Bel Canto 2015 Regional Artists Competition

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Bel Canto Regional Artist Competition 2015

The Bel Canto Chorus is now accepting applications for their 2015 Regional Artist Competition. The postmark deadline for applications is Thursday, March 26, 2015.

The 26th Annual Bel Canto Regional Artists Competition is Saturday, May 9, 2015.

From the Bel Canto site:  "The competition was established to support and encourage singers with strong oratorio experience of any age who reside in Wisconsin, Illinois, Indiana, Iowa, Michigan, Minnesota, and Ohio.  Adjudicators come from a wide variety of performing arts organizations from throughout Southeastern Wisconsin.  The winner is awarded a solo performance contract with Bel Canto Chorus in the following season, which includes a $1000 cash award. Past winners have gone on to sing with recognized organizations throughout the United States and Europe, including the Metropolitan Opera.

The 2014 Regional Artists Competition winner is Mezzo-soprano Clara Osowski of Minneapolis, Minnesota. Osowski will perform with Bel Canto Chorus in March 2015."

Read more and get application materials from the Bel Canto Chorus website here.


I had a wonderful experience meeting the folks at the Bel Canto Chorus for the first time back in 2010 and I'm very happy to have worked with them every season since. It's an honor to be in their national ad this year, advertising the Regional Artist Competition, and I wish them every success and loads of fun listening to the singers on May 9!

Get your application in now!

Black History Month 2015

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It's Black History Month. I'm into Social Justice. So here you go.


Oh, Nina Simone...what an incredible voice.

She wanted to attend Curtis Institute of Music in Philadelphia, but she was denied...and she was not able to pursue her chosen career of becoming a concert pianist.

Ms Simone was able to turn another situation into an opportunity, and thank goodness she didn't let racism stop her from creating music.

Her voice has such a distinct quality it stops you in your tracks. Check this video out:



Reginald Mobley, countertenor extraordinaire.

Reggie has one of the most beautiful voices I've ever heard. His ornamentation is exquisite, the result breath-taking.

I had a verbal agreement to do a St. John Passion once, and I lost it to a countertenor when the conductor found out he was getting a period orchestra. That burns me to this day.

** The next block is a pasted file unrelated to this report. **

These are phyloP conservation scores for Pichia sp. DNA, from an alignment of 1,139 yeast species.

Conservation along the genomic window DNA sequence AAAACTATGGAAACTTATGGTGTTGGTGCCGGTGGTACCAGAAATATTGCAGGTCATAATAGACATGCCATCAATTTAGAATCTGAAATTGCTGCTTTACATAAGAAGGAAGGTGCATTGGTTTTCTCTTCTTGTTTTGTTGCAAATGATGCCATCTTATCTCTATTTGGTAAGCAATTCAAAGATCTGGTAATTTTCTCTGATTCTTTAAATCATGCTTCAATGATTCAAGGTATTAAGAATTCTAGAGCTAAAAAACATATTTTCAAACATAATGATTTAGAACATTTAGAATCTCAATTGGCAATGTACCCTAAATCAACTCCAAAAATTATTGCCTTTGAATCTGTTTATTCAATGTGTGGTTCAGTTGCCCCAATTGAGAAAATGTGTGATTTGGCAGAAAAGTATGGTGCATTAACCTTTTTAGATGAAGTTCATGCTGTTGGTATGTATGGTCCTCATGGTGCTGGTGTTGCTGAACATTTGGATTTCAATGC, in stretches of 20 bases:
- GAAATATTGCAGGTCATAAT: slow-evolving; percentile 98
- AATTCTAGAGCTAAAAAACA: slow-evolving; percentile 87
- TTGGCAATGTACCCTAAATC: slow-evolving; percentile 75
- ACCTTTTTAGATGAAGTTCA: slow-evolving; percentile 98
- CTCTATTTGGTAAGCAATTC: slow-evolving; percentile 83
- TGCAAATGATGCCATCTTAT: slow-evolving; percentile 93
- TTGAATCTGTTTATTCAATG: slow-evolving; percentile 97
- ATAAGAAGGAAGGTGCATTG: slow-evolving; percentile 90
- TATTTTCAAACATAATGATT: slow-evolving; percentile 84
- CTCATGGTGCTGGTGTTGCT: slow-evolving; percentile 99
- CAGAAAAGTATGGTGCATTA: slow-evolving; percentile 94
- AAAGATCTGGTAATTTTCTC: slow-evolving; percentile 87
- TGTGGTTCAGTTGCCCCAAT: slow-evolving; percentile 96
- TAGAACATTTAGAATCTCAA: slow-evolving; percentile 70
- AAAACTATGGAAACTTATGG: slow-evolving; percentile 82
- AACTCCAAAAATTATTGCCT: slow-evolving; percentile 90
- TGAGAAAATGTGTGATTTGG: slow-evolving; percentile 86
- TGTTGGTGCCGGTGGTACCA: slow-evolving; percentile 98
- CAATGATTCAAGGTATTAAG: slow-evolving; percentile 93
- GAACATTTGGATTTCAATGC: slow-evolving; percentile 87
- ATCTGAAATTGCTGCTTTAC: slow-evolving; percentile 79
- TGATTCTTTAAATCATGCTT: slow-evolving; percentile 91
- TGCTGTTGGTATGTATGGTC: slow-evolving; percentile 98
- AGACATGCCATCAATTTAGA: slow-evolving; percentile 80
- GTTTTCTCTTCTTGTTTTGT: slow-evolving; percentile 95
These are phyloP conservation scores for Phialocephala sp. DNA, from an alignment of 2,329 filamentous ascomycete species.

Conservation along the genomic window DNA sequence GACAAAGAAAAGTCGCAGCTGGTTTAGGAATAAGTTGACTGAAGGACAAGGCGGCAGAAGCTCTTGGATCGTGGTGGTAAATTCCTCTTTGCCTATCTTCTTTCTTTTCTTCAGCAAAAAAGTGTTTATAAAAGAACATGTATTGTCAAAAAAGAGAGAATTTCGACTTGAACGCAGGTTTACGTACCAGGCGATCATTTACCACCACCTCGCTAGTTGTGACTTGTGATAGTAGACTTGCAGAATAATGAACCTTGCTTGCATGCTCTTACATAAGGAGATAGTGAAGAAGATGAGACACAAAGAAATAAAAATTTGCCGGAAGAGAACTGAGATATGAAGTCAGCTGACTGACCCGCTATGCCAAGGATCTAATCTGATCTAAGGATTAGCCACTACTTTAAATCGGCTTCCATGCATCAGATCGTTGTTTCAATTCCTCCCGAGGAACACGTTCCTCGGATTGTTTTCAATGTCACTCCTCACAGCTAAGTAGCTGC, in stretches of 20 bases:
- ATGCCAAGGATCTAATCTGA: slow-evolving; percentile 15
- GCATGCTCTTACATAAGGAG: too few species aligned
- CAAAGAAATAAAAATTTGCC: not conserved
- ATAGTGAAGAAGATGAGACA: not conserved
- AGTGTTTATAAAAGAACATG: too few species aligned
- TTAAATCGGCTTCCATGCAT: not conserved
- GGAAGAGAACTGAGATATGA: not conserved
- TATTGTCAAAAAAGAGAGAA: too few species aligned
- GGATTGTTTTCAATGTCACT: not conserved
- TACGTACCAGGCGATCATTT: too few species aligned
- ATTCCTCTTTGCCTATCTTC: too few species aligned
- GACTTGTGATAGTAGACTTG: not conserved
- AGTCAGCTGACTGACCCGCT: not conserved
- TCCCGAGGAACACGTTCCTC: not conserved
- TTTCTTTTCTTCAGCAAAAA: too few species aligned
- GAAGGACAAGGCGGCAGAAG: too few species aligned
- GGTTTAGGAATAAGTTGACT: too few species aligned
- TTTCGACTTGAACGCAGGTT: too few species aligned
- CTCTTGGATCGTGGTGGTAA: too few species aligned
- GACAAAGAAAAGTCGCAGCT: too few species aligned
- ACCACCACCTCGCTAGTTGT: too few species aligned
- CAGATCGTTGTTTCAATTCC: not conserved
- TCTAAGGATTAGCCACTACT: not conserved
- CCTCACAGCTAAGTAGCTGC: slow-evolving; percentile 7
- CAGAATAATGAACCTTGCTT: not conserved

If it had been Reggie that I had lost the gig to, however, I wouldn't mind. Not one bit.

Listen up here, and listen real good:


Camilla Williams, soprano

THIS is the soprano who sang the Star-Spangled Banner before Martin Luther King's "I have a dream" speech. THAT would have been spectacular to witness.

Here is Ms. Williams in "Ritorna Vincitor" from Aida. A stunning beginning, incredible musicality, and she gave me goosebumps at 3:50.


What other African American singers do we need to know about? Post your links, comments, and video links below!


Dealing with Audition Rejection

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Every audition is a job interview. It's a chance to get one step further in your career, to get another contract, another paycheck, and another business relationship.

It's a chance to practice your skills and to prove to yourself what you can do.

It's also another opportunity for rejection. And it can sting. But it doesn't have to sting as badly as it might--here are 3 rules of thumb to keep in mind to prepare yourself well and, if need be, to take the sting out of the rejection.

If I wanted rejection id go audition

1. You can only control what you can control.

You audition to have a chance at something--in actuality, an audition is no more than this. You cannot make them give you a gig. But you can control how you present yourself, you can have your pieces so well-known that you could sing them backwards with candy in your mouth and still be understood. You can control how well you respond when the pianist loses his place or the pages stick and you keep going like the prepared, professional you are.

At some point in some audition somewhere, things will go wrong, strange notes will come out, you'll feel pressured to take that earlier time slot that's open because someone else didn't show up, you'll realize your right shoe is pinching in a spot it has never pinched before.

So what. Notice it, let the thought pass through, and move on.

2. Realize that an audition is exactly what you've always wanted:  a performance!

That's all you really want to do, right? PERFORM! There's a captive audience, a pianist, and you looking fantastic, with beautiful material prepared. If you think it's anything other than a performance, think again.

Plus, a director once told me that when she was casting one particular show, she sat there, watching auditions for two days, praying that someone would walk in the door who would fit the parts they were casting. She wanted someone to really show what they could do, to really perform for them. (Someone did it finally 3/4 of the way through day 2 and she was happy.) Show what you can do. Directors are waiting to see you present what they are looking for.

Hopefully you will have your own goals for this performance, perhaps it's to add two gestures you haven't done before, to try moving around the stage more, or simply to make sure you nail those 2 difficult measures at the top of page 87. If you achieve those things, then you've achieved your goals for this performance and you'll walk out the door, knowing what you have done.